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August 28, 2013     Sentinel Tribune
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August 28, 2013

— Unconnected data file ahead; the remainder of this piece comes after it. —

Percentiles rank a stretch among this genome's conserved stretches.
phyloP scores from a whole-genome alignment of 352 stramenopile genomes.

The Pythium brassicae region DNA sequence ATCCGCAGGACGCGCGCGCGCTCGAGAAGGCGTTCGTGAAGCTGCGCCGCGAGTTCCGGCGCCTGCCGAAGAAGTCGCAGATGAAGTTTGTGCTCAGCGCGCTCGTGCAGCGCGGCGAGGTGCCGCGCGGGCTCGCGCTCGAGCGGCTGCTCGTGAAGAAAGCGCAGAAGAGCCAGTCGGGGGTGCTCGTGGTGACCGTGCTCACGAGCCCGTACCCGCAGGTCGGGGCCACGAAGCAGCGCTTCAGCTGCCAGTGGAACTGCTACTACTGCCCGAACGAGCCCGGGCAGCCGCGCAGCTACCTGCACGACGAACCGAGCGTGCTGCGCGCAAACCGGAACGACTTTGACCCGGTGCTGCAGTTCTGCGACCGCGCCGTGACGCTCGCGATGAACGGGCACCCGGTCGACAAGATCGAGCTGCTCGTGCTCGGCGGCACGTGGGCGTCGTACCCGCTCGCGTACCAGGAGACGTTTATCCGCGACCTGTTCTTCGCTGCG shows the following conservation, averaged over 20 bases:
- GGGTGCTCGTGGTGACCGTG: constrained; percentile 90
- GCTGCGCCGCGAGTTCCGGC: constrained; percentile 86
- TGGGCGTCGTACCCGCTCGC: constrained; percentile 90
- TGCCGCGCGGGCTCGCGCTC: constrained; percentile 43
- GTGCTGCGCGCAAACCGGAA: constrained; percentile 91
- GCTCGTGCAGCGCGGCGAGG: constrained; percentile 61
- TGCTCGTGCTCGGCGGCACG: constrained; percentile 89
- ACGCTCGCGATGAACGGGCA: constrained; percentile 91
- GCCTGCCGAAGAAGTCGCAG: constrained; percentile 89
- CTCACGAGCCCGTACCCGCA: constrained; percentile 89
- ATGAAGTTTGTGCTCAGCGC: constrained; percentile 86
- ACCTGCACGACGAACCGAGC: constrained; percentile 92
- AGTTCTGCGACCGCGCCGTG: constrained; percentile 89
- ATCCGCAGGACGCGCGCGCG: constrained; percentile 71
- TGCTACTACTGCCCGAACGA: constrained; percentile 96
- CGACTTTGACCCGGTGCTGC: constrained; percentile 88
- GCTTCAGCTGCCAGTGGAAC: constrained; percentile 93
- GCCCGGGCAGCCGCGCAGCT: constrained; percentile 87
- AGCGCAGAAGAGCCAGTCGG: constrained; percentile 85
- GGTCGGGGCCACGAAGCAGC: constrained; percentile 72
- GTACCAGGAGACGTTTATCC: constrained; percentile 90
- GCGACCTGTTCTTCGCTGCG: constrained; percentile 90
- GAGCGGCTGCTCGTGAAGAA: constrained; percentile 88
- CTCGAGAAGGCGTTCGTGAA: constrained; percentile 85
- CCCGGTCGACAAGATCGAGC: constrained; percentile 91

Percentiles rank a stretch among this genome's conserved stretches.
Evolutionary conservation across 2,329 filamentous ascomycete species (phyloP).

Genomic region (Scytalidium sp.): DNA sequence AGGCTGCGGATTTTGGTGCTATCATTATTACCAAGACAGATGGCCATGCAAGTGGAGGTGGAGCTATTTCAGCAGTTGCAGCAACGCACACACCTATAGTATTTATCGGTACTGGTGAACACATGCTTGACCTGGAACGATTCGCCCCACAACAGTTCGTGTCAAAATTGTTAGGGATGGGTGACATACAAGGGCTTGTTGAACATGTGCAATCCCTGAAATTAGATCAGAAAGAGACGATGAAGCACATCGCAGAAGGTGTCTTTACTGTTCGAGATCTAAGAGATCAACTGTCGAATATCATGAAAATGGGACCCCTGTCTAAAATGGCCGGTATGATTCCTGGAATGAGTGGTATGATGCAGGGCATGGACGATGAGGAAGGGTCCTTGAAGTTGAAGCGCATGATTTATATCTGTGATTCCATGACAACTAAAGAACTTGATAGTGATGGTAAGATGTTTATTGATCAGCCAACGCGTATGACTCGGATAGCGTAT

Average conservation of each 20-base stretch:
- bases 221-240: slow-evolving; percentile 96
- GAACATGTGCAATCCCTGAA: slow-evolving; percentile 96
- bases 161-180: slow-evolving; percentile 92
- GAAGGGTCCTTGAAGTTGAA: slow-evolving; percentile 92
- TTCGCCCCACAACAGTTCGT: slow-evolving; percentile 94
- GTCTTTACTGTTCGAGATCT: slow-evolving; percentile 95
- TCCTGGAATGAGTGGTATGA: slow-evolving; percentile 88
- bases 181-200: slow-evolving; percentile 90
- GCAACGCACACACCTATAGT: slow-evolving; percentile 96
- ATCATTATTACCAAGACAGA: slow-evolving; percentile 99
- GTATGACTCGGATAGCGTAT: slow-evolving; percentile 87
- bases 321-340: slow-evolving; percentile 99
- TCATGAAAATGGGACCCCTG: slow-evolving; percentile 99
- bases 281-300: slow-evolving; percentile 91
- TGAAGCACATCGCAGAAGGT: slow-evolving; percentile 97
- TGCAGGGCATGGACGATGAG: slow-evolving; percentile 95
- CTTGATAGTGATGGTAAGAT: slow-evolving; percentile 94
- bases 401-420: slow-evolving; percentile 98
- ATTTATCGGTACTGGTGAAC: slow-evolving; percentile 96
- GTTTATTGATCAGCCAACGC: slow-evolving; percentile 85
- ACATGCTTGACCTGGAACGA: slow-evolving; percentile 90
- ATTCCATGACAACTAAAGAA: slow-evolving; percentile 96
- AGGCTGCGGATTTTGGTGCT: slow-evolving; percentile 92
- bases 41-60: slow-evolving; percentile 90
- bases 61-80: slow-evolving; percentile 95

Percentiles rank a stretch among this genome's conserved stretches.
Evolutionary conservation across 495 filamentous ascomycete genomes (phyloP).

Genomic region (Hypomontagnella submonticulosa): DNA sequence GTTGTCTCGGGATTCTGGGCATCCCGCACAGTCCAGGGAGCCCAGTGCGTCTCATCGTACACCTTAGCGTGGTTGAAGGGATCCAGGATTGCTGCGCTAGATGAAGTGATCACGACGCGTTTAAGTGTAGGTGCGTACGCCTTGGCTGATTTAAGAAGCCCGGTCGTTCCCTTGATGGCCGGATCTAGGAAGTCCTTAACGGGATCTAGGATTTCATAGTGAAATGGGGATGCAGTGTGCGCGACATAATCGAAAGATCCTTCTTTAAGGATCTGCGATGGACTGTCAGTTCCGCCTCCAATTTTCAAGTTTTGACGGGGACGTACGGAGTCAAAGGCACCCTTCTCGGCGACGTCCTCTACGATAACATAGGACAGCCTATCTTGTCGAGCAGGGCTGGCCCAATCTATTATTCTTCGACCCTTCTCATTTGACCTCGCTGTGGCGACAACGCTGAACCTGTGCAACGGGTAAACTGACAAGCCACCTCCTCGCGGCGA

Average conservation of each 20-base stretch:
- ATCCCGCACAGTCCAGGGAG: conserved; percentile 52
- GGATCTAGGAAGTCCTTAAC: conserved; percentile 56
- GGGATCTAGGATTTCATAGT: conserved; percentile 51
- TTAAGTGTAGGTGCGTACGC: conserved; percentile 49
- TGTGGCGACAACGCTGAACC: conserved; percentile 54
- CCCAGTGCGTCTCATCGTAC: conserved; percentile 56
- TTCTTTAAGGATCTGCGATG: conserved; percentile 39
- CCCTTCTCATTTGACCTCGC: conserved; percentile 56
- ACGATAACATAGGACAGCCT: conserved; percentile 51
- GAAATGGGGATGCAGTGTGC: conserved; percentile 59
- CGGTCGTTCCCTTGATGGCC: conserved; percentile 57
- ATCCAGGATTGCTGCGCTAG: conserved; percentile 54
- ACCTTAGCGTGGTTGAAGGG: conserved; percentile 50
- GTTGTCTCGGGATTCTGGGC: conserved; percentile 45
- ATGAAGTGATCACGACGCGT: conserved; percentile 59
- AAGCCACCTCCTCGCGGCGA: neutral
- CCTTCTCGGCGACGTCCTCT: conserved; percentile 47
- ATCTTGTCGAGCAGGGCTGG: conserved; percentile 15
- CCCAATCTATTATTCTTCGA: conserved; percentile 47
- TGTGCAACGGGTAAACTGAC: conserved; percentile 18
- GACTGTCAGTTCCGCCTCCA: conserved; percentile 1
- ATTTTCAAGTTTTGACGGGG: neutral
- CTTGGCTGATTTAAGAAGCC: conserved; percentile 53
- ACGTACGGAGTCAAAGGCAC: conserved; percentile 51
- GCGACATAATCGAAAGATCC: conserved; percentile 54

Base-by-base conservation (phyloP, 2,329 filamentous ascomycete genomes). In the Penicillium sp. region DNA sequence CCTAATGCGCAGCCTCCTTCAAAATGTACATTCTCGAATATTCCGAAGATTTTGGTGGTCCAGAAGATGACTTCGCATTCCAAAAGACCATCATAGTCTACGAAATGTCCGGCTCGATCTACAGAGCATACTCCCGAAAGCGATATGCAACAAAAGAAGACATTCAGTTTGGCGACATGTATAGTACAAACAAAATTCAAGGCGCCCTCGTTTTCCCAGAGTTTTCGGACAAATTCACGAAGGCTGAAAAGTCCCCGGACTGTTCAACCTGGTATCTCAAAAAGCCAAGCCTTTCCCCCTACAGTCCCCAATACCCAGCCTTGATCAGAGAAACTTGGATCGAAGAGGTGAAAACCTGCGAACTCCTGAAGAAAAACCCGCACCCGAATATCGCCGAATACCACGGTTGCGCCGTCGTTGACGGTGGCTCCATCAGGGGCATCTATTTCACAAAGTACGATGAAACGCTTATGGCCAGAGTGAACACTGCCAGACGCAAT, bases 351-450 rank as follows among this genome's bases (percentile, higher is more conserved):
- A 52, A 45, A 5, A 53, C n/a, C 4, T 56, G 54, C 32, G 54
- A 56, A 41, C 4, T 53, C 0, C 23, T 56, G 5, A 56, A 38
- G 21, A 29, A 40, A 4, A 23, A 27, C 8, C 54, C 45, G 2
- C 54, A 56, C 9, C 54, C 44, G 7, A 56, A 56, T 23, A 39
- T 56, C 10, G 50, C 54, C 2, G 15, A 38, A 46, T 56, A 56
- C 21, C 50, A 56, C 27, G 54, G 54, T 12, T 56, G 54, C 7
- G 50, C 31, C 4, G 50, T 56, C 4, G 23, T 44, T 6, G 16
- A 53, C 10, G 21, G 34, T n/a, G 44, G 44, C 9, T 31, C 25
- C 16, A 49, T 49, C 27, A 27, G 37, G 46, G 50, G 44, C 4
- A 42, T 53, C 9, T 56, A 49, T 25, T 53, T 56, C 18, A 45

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SENTINEL TRIBUNE V rv L ;WPOINT Wednesday, August 28, 2013 Page 4 :s ': : ? BETWEEN ' By Tom Merchant - Sentinel Tribune -- THE " LINES Does anybody really care In case you had not heard Prince William and Kate had a baby boy, I think they named him Bill...Harry .... George ... or something like that. Well actually unless you have been living in a cave in a remote part of Sumatra you had to know when, where, what time and much more about the royal birth. Not to mention coverage of Prince William fas- tening the car seat in his vehicle. He has said he wants to do what most ordinary dads do when a new child arrives in the family. Well that is honorable to say the least, but I still have to won- der about our major news media insisting on having wire to wire coverage of almost everything William and Kate do regarding their new baby. I suppose it is a really big deal in Great Britain, but do that many people really give a rip about the goings on of the Royal Family. I have trouble seeing where coverage for us Americans has anything to do with the tea in Tibet or for that matter the price of crude oil. I am sorry, it just isn't news worthy. I defy anyone to come up with any real good thing this con- tributes to society in any way shape or form. I guess if you look at it with an eye on celebrity status I guess there are enough people around who just need this stuffto enhance their lackluster average life styles. I think a lot, if not most people, like to fantasize about what it would be like to live like a rock star, movie star, CEO of a major company, or a member of a royal family. On the other hand maybe we all should count our blessings and be thankful for what we have and especially thankful for some of the things we don't have. For instance how would you like to be hounded by the Paparazzi on a daily basis. Oh I suspect at first the notoriety would be fun and novel, but after a while it proba- bly gets old very quickly. Then again it is not only the Royal Family that people seem to be attracted to, but celebrities from all walks of life seem to capture the imagination of Americans as well. When I was a teenager, I could hardly wait to go see Elvis Presley in Love Me Tender, and then subsequent movies after that. At the time Pat Boone was anoth- er heart throb for the girls, and there was a bit of a squabble between the two factions of Elvis or Boone fans. Of course there were a lot of other singers that were very popular: The Everly Brothers, Johnny Rivers, and my choice for the father of Rock N Roll Chuck Berry. Then the six- ties brought the British invasion with the Beatles, and of course the timeless Rolling Stones. At the time I couldn't get my hands on enough of those vinyl 45's and LP's. I wish I had hung on to some of those early Elvis and Beatles albums, some of them are worth a few bucks today. I guess it must have a lot to do with how old one is. I find the older I get, movie, singing, sports personalities, don't mean as much to me anymore. Really there are a lot of things that are much more worth your time to do, so don't forget to take time to smell the roses. Have a great week and do good! Paying an Overseas Firm to Change Your Address? The BBB says you can do it yourself for free . August 21, 2013 - With the changing of the seasons, many peo- ple will be changing their addresses as they move into student housing or secure a new rental property before cold weather arrives. The Better Business Bureau of Minnesota and North Dakota (BBB) is warning people to be careful when perform- ing online searches to start the process of changing your address, as there are companies looking to charge you for something you can do for free. "Changing your address is a very simple process, one the U.S. Postal Service (USPS) offers for free when you do it in-person at a post office or mailing center," said Dana Badgerow, president and CEO of the BBB of Minnesota and North Dakota. "Online entities who offer to perform this service for consum- ers - at a cost of up to $40 - neglect to mention this little fact." Recently, the BBB became aware of a website called, which references the USPS promi- nently on their home page. However, the company - which appears to operate out of Australia - acknowl- edges in the fme print they are "not affiliated with the Post Office or any other government agency." The BBB has received complaints against MyPostalAddressChange. com, which allege consumers were deceived into believing they were dealing with the U.S. Postal Service. One of the complainants noted that when they typed "U.S Postal Service change of address" into a Google query, this company was one of the top links that appeared. "Usually the Intemet is viewed as a savings tool," added Badgerow. "In this case, it's actually leading to cases where people are spending money unnecessarily." According to information on the United States Postal Service's web- site, these "change of address" web- sites charge customers to change an address and, in some cases, the change never gets made. The Postal Service has no affiliation with the businesses that operate these sites. The Postal Service official website is The Postal Service does charge $1 for identity verification for custom- ers who change an address online using its Official Change of Address order at Another option, which is free, allows cus- tomers to mail or submit in person a Change of Address order to any Post Office. The order can be printed after it is completed online or picked up at any Post Office. CLASSIFIED ADS - SMALL PRICE - BIG RESULTS // , , AI BaH... "Stories from the BaH Cave" One American's dream Gus Courrier and I have been friends for a long time. We share many interests. Gus says that the only differ- ence between us is that I'm cheaper than he is. He says that because he bought me popcorn. Once. Like Popeye, I am what I am. As a small boy, I knew what I wanted to be. I didn't want to play centerfield for the Yankees. I didn't want to be Matt Dillon on "Gunsmoke." I didn't want to be a Tang- drinking astronaut. There were days when I wanted to be E.B. White, a writer who leaned one word against another in an extraordinary way. But most days, I wanted to be just like my father. My father read the newpaper . comics to me while he milked the cows in the barn. Dad told me that I should read the comics before I read the obituaries. He claimed that would extend my lifespan. My father liked birds. He called the hermit thrush a "swamp angel," the American goldfmch was a "wild canary," the short-eared owl was a "bog owl," the American bit- tern a "slough pump," the mourning dove was a "turtle dove," and the indigo bunting a "blue canary." When the yellow-billed cuckoo called, my father called it a "rain crow" and said that it was forecast- ing rain. Dad knew that the tiny birds that passed through in feath- ers of many colors were called warblers. A neighbor referred to them as "wobblers." I was thank- ful that the term wasn't descrip- tive. Knowing so many birds as Dad did was pretty good because our bird book was a basic guide from "Capper's Weekly" titled, "Introduction to Our Bird Friends." It had 50 pages with two bird spe- cies per page. There were three our four paragraphs about each bird with a black-and-white drawing of each, followed by a short poem for every species. The book was wonderful, but it was limited in its usefulness. Dad liked the funny pages and he liked birds. So did and so do I. I wanted to be like Dad. I fed the laying hens sawdust inthe hopes of hatching out some woodpeckers When he drove the car or truck, Dad kept his hands at 10:00 and 2:00 on the steering wheel. That made it easy for him to wave. His wave was a lift of the forefinger. I'd sit behind the steering wheel of the parked car and practice that WaVW.. ' - Dad was proficient at the "Minnesota goodbye." The Minnesota goodbye is when what should have been a brief process of ending a social call is extended by an hour. It starts with a glance at the time and a "Well, I suppose I should be going," and then esca- lates into offers of leftovers and far-ranging topics of discussion. Conversation travels down count- less detours. A departing guest is walked to the door. A visitor lingers long near the door before edging cautiously through it. It's not polite to actually leave. The host walks to the car and talks to the visitors through a car window for an eternity before the departing guests drive away. Dad was patient. He was a Cubs fan. The Cubs won the World Series in 1908. Any team can have a bad century, but I decided not to be a Cubs fan. There is to6 much suffering required. Dad passed along wisdom. "Flip a coin. You'll know what you really want once the coin is in the air." "There's no excuse for being an idiot, so why apologize?" "If you don't like it, try harder." "Everything will be all right at the end. If it's not all right, it's not the end." "People count the faults of those who keep them waiting." "If you are bored, clean the hen- house." Cleaning the henhouse was a nasty job. There was so much ammoniathere that it was like being in a giant Mr. Clean bottle. Dad could plant straight corn rows. Mine had more personality. Dad could fix things, I was'better at breaking th," but,Pv become like my father " m many ways. I'm frugal on my father's side. Dad ate his Wheaties with a fork and passed the milk to me. I thought he was cheap, now I know that he was frugal. I'm like my father in many ways. That's a good thing. I know what to expect. It's like the Bugs Bunny Overture says, "Overture, curtains, lights. This is it, the night of nights. No more rehearsing and nursing a part. We know every part by heart." A1 Batt 2013 71622 325 St. 1-1, MN 56042 Sentinel Tribune Thomas Merchant Junette Merchant Joan Spielman (ISSN 8750-3905) Managing Editor Office & Production Ad Representative & Office Published every Wednesday at Westbrook, Minnesota 56183 Periodicals Postage Paid at Westbrook, Minnesota 56183 SUBSCRIPTION PRICE FOR THE SENTINEL TRIBUNE WILL BE: In the following counties: Cottonwood, Redwood, and Murray $42.00 per year. Elsewhere in Minnesota $46.00 per year. Out of the state $52.00 per year. Canada and foreign countries inquire at the Sentinel Tribune Office. If wrong amount is submitted subscrip- tion will be pro rated accordingly. "Snowbirds" may put their paper on hold at no extra charge while they are gone, or pay $5.00 extra to have it mailed out of state. Missed copies cannot be furnished because the cost of mailing single copies is about $2.00. Any request for a back copy must include $3.00. Newstand price is $1.00 per copy. Copyright 2012 Sentinel Tribune a New Century Press Newspaper Mail Change-of Address Notice to: P. O. 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